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Nutrition and Traumatic Brain Injury: Improving Acute and Subacute Health Outcomes in Military Personnel NUTRITIONAL MODIFIERS OF TBI: PROMISING TARGETS The treatment and recovery of TBI typically involves one or more of the following interventions: fueling hypermetabolism, reestablishment of vascularity, supporting brain plasticity, prevention of posttrauma protein tangle development, and controlling glutamate excitotoxicity. For the purposes of this report, the potential nutritional approaches targeting these interventions and the mechanism or metabolic connection linking them to TBI have been grouped into three target areas: (1) restoration of cellular energetics, (2) reduction of oxidative stress and inflammation and repair of cellular damage, and (3) repair and recovery. Each of these approaches is discussed briefly below, with example(s) of potentially useful nutrients that may have implications across several of these target areas. It is important to note that nutrients typically have multiple modes of action, interacting with various aspects of the potential target areas, so they may be considered in more than one target area. Restoration of Cellular Energetics Metabolic characteristics of TBI include cerebral acidosis, hypoxia, decreased adenosine triphosphate (ATP) production, and resultant mitochondrial malfunction followed by apoptotic cell death. Apoptosis can be triggered by many different stimuli such as certain cytokines, toxins, oxidative stress, and calcium influx through damaged plasma membrane channels or release from the endoplasmic reticulum. Mitochondrial calcium dynamics are involved in the regulation of cellular energy metabolism and neurotransmitter release (Mattson and Chan, 2003). Although it is a nutrient, calcium acts in this case as a messenger to coordinate cellular reactions that drive apoptosis. Calcium release is normally under tight physiological control, but this normally close regulation is altered by the events following a traumatic brain injury. Calcium released from the endoplasmic reticulum triggers a mass exodus of cytochrome C from mitochondria in the cell, activating caspases and other nuclease enzymes that finalize cell death (Mattson and Chan, 2003). Many of the hypothetical mechanisms of nutrients included in this report may have the effect of preventing apoptosis. Neuronal apoptosis can be induced by activation of glutamate receptors confined to the postsynaptic membrane of a dendrite, permitting a local influx of calcium that triggers cytochrome C release from mitochondria throughout the dendrites and cell body (Boehning et al., 2003). The series of events that triggers the malfunctioning of mitochondria severely disrupts the energetics of the cell. Thus, restoration of mitochondrial function or providing sources of energy other than glucose is a key objective after a TBI event. In addition, nutrients or food components that counteract or prevent ionic disturbances and excitotoxicity have the potential to improve outcomes of TBI. One such nutrient is magnesium, which plays a role in the pathobiology leading to TBI (Sen and Gulati, 2010). The level of magnesium in the brain has been found to affect the influx of calcium and glutamate to the postsynaptic neuron, one potential mechanism by which magnesium exerts its effects. Several other food components could potentially ameliorate the described effects on mitochondrial malfunction by augmenting energy metabolism. Creatine, a nitrogenous guanidine compound found naturally in vertebrates, accesses the brain via a creatine transporter. Creatine and the creatine kinase/phosphocreatine system serve to buffer energy in tissues with high and fluctuating energy requirements (e.g., muscle and brain). Since the brain requires significant ATP turnover to maintain membrane potentials and its signaling capacity, creatine metabolism and the creatine kinase/phosphocreatine system are important for normal brain functioning; these may be compromised in diseases of the central nervous system. Studies also suggest that creatine’s neuroprotective effects are at least partly due to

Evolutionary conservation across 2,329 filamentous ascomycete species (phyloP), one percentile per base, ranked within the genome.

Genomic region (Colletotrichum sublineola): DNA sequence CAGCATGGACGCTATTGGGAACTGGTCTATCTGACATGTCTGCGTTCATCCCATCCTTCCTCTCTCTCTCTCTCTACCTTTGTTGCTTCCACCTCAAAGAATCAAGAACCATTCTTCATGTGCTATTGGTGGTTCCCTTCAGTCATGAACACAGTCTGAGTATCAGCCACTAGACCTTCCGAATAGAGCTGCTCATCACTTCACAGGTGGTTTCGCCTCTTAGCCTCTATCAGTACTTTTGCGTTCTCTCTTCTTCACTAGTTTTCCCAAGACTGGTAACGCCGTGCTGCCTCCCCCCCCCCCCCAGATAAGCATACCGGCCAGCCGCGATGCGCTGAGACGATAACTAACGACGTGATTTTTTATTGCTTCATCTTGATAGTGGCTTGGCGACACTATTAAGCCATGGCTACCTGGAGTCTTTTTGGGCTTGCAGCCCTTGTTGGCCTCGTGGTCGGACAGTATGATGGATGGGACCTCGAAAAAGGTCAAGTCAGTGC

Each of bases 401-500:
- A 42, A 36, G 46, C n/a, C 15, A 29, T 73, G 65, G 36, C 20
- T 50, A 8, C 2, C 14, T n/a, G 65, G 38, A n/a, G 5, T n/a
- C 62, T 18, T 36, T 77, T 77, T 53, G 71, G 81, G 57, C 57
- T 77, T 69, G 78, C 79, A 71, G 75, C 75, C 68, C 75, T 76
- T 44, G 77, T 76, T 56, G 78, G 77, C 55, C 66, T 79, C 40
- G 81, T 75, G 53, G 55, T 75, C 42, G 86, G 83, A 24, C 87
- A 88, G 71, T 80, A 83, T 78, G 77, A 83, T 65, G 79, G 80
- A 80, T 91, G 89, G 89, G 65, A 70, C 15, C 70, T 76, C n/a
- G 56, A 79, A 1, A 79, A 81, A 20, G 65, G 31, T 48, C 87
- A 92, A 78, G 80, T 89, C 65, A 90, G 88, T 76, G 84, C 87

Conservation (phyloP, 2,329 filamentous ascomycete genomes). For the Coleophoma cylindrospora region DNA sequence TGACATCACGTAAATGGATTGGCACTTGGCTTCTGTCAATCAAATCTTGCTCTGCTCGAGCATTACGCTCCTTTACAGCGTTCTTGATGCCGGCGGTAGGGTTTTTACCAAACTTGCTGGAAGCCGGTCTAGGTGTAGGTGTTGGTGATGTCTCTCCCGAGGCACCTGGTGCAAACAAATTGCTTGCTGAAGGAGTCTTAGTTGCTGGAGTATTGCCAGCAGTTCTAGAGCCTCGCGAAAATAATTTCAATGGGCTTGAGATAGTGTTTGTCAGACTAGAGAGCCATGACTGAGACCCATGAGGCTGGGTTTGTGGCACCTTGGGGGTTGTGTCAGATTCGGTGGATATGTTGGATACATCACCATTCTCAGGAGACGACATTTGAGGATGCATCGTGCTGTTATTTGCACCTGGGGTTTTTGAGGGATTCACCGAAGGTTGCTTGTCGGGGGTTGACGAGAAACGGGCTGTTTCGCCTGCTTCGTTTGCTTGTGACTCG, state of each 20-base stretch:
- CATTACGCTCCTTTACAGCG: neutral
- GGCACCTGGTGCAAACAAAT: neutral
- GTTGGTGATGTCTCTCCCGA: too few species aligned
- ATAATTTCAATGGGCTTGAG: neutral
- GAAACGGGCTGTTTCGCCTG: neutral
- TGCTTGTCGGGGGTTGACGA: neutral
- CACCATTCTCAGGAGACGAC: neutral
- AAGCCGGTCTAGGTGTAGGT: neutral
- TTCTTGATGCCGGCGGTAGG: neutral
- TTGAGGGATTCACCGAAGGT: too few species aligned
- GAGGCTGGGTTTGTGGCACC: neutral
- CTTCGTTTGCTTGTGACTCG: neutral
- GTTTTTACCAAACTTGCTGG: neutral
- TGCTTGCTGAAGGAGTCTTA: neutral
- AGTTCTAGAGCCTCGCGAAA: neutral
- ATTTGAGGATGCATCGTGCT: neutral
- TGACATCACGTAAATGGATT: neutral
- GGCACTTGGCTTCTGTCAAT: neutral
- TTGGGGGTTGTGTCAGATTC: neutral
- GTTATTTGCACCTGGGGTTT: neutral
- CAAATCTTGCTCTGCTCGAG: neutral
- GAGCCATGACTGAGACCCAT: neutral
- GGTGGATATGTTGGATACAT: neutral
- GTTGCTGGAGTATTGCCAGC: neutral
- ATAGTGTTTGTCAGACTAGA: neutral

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Nutrition and Traumatic Brain Injury: Improving Acute and Subacute Health Outcomes in Military Personnel increased cerebral blood flow and reduction in the processes associated with secondary brain damage, such as an increase in free fatty acid and lactate (Sullivan et al., 2000). Acetyl-L-carnitine (ALC), another food component, has been shown to confer neuro-protection in models of both global and focal ischemia (see review, Zanelli et al., 2005). It is postulated that ALC serves as an alternative source of acetyl coA, and as such promotes aerobic energy metabolism and reduces tissue acidosis. With reduced tissue acidosis, oxidative stress may likewise be ameliorated. Data further suggest that ALC modulates excitotoxicity, apoptosis, and inflammation. The beneficial effects of ALC may reflect the targeting of multiple pathogenic pathways. However, a review of the literature did not deliver enough evidence for the committee to write a chapter and make recommendations. Only a few studies have been done in animal models of ischemia. In addition, improvements in neurological outcomes were only seen when ALC was administered within 30 minutes after the injury, which might not be feasible in the field. The acetate precursor glyceryl triacetate, a food additive and dietary supplement, has also been found to effectively supply acetyl coA as an alternative energy source in an animal model of TBI (Arun et al., 2010), which can contribute to more immediate energy production for mitochondria than glucose. Essential nutrients might also be promising in the treatment of TBI. Dietary branched-chain amino acids (BCCAs) are important for de novo synthesis of glutamate, which plays an important role in maintaining synaptic neurotransmitter pools. In an experimental model of TBI, BCAAs (i.e., valine, isoleucine, leucine) were found to be reduced (Cole et al., 2010), and dietary delivery resulted in improved cognitive outcomes that correlated with restored net synaptic efficacy. Although these findings are quite encouraging, further studies, as recommended in the next chapter, are needed to determine if this benefit is sustained over time. It is postulated that BCAAs are beneficial as precursors of neurotransmitters as well as providing an alternative energy source. It is unclear to what extent the synthesis neurotransmitters might contribute to the potential effects of BCAAs in TBI, because BCAAs influence the synthesis of both excitatory and inhibitory neurotransmitters. Other promising interventions include specific diets rather than a single food component or nutrient. The ketogenic diet is a high-fat, low-carbohydrate diet used as a therapy for epilepsy, especially in children (Beniczky et al., 2010). This diet provides an alternative source of fuel to the brain and enhances energy production in the brain when glucose utilization is impaired. Although the mechanisms of protection in epilepsy are not completely understood, it appears that following a ketogenic diet provides resistance to metabolic stress and may thereby provide protection to the injured brain. Animal studies have shown that ketogenic diets improve mitochondrial antioxidant status and protect the DNA (deoxyribonucleic acid) from oxidative damage by increasing glutathione, a major mitochondrial antioxidant, and by reducing both acetyl coA, an indicator of mitochondrial redox status, and lipoic acid, a thiol antioxidant. One drawback of ketogenic diets is that patient compliance is difficult to maintain. Alternative diets could be developed that are more organoleptically acceptable and have similar effects in the brain. Reduction of Oxidative Stress and Inflammation and Repair of Cellular Damage Oxidative stress and chronic inflammation are among the root causes of many diseases, such as cardiovascular disease, insulin resistance, autoimmune diseases like rheumatoid arthritis, and Alzheimer’s disease. Brain injuries such as ischemic brain injury and TBI have also implicated oxidative stress as a key pathological factor in secondary injury progression. Mitochondria, the main source of cellular ATP production under normal aerobic conditions, are susceptible to reactive oxygen species (ROS), which generate localized oxidative stress.